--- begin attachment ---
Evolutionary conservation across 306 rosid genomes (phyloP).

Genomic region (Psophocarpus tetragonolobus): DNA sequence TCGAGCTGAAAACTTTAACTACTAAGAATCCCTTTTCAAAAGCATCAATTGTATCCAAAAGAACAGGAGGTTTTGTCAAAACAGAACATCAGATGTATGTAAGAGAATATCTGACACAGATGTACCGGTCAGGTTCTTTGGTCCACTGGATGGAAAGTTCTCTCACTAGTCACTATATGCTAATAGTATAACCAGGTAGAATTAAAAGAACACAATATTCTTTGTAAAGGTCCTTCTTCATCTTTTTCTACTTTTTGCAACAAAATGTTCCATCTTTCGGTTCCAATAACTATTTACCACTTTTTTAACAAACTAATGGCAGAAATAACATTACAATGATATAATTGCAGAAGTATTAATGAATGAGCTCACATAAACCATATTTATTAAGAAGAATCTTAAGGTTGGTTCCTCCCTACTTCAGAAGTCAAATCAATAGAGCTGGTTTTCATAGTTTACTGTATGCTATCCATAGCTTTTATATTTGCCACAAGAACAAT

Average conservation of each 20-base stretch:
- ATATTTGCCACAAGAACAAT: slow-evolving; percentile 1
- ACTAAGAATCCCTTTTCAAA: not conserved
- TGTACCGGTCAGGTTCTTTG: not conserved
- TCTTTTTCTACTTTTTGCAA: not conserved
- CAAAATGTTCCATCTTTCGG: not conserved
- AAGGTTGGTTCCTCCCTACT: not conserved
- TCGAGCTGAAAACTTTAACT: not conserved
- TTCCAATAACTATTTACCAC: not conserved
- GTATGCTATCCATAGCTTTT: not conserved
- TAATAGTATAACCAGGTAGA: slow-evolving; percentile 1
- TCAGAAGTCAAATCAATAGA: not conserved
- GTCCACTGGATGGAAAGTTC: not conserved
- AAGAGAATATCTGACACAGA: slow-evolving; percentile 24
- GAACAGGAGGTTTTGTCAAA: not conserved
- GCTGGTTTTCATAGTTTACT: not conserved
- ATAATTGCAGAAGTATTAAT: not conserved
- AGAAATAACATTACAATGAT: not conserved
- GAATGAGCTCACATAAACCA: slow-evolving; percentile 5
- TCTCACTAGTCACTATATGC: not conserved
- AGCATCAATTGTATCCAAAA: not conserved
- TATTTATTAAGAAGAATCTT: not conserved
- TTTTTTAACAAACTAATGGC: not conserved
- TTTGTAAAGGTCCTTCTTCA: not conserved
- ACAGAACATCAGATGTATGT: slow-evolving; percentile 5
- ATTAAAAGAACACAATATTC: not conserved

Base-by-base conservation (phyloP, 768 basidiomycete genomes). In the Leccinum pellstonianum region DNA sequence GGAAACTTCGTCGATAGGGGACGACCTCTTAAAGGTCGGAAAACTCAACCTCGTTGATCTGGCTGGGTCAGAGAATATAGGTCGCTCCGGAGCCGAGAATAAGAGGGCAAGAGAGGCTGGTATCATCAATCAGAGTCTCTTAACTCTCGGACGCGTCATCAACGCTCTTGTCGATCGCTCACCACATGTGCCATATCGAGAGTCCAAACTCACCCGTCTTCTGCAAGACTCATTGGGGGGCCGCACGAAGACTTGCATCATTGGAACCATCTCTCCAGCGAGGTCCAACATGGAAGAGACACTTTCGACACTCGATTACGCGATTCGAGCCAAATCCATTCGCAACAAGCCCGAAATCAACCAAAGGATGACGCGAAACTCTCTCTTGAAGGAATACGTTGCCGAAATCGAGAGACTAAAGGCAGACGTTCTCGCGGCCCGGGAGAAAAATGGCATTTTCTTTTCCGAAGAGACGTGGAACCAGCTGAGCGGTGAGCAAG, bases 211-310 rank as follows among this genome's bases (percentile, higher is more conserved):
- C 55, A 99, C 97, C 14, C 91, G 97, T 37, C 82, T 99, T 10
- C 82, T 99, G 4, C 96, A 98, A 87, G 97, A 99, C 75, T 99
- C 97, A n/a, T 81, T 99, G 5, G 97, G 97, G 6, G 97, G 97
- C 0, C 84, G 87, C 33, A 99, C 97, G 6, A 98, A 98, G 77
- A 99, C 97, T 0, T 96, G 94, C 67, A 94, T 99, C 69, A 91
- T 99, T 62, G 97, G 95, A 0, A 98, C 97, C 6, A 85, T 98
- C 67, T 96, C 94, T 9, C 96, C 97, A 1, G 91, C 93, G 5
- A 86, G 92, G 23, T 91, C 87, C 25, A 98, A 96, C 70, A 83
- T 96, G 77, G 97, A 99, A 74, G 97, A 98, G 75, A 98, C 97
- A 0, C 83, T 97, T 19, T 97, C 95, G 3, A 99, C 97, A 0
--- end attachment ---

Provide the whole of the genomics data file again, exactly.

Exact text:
Evolutionary conservation across 306 rosid genomes (phyloP).

Genomic region (Psophocarpus tetragonolobus): DNA sequence TCGAGCTGAAAACTTTAACTACTAAGAATCCCTTTTCAAAAGCATCAATTGTATCCAAAAGAACAGGAGGTTTTGTCAAAACAGAACATCAGATGTATGTAAGAGAATATCTGACACAGATGTACCGGTCAGGTTCTTTGGTCCACTGGATGGAAAGTTCTCTCACTAGTCACTATATGCTAATAGTATAACCAGGTAGAATTAAAAGAACACAATATTCTTTGTAAAGGTCCTTCTTCATCTTTTTCTACTTTTTGCAACAAAATGTTCCATCTTTCGGTTCCAATAACTATTTACCACTTTTTTAACAAACTAATGGCAGAAATAACATTACAATGATATAATTGCAGAAGTATTAATGAATGAGCTCACATAAACCATATTTATTAAGAAGAATCTTAAGGTTGGTTCCTCCCTACTTCAGAAGTCAAATCAATAGAGCTGGTTTTCATAGTTTACTGTATGCTATCCATAGCTTTTATATTTGCCACAAGAACAAT

Average conservation of each 20-base stretch:
- ATATTTGCCACAAGAACAAT: slow-evolving; percentile 1
- ACTAAGAATCCCTTTTCAAA: not conserved
- TGTACCGGTCAGGTTCTTTG: not conserved
- TCTTTTTCTACTTTTTGCAA: not conserved
- CAAAATGTTCCATCTTTCGG: not conserved
- AAGGTTGGTTCCTCCCTACT: not conserved
- TCGAGCTGAAAACTTTAACT: not conserved
- TTCCAATAACTATTTACCAC: not conserved
- GTATGCTATCCATAGCTTTT: not conserved
- TAATAGTATAACCAGGTAGA: slow-evolving; percentile 1
- TCAGAAGTCAAATCAATAGA: not conserved
- GTCCACTGGATGGAAAGTTC: not conserved
- AAGAGAATATCTGACACAGA: slow-evolving; percentile 24
- GAACAGGAGGTTTTGTCAAA: not conserved
- GCTGGTTTTCATAGTTTACT: not conserved
- ATAATTGCAGAAGTATTAAT: not conserved
- AGAAATAACATTACAATGAT: not conserved
- GAATGAGCTCACATAAACCA: slow-evolving; percentile 5
- TCTCACTAGTCACTATATGC: not conserved
- AGCATCAATTGTATCCAAAA: not conserved
- TATTTATTAAGAAGAATCTT: not conserved
- TTTTTTAACAAACTAATGGC: not conserved
- TTTGTAAAGGTCCTTCTTCA: not conserved
- ACAGAACATCAGATGTATGT: slow-evolving; percentile 5
- ATTAAAAGAACACAATATTC: not conserved

Base-by-base conservation (phyloP, 768 basidiomycete genomes). In the Leccinum pellstonianum region DNA sequence GGAAACTTCGTCGATAGGGGACGACCTCTTAAAGGTCGGAAAACTCAACCTCGTTGATCTGGCTGGGTCAGAGAATATAGGTCGCTCCGGAGCCGAGAATAAGAGGGCAAGAGAGGCTGGTATCATCAATCAGAGTCTCTTAACTCTCGGACGCGTCATCAACGCTCTTGTCGATCGCTCACCACATGTGCCATATCGAGAGTCCAAACTCACCCGTCTTCTGCAAGACTCATTGGGGGGCCGCACGAAGACTTGCATCATTGGAACCATCTCTCCAGCGAGGTCCAACATGGAAGAGACACTTTCGACACTCGATTACGCGATTCGAGCCAAATCCATTCGCAACAAGCCCGAAATCAACCAAAGGATGACGCGAAACTCTCTCTTGAAGGAATACGTTGCCGAAATCGAGAGACTAAAGGCAGACGTTCTCGCGGCCCGGGAGAAAAATGGCATTTTCTTTTCCGAAGAGACGTGGAACCAGCTGAGCGGTGAGCAAG, bases 211-310 rank as follows among this genome's bases (percentile, higher is more conserved):
- C 55, A 99, C 97, C 14, C 91, G 97, T 37, C 82, T 99, T 10
- C 82, T 99, G 4, C 96, A 98, A 87, G 97, A 99, C 75, T 99
- C 97, A n/a, T 81, T 99, G 5, G 97, G 97, G 6, G 97, G 97
- C 0, C 84, G 87, C 33, A 99, C 97, G 6, A 98, A 98, G 77
- A 99, C 97, T 0, T 96, G 94, C 67, A 94, T 99, C 69, A 91
- T 99, T 62, G 97, G 95, A 0, A 98, C 97, C 6, A 85, T 98
- C 67, T 96, C 94, T 9, C 96, C 97, A 1, G 91, C 93, G 5
- A 86, G 92, G 23, T 91, C 87, C 25, A 98, A 96, C 70, A 83
- T 96, G 77, G 97, A 99, A 74, G 97, A 98, G 75, A 98, C 97
- A 0, C 83, T 97, T 19, T 97, C 95, G 3, A 99, C 97, A 0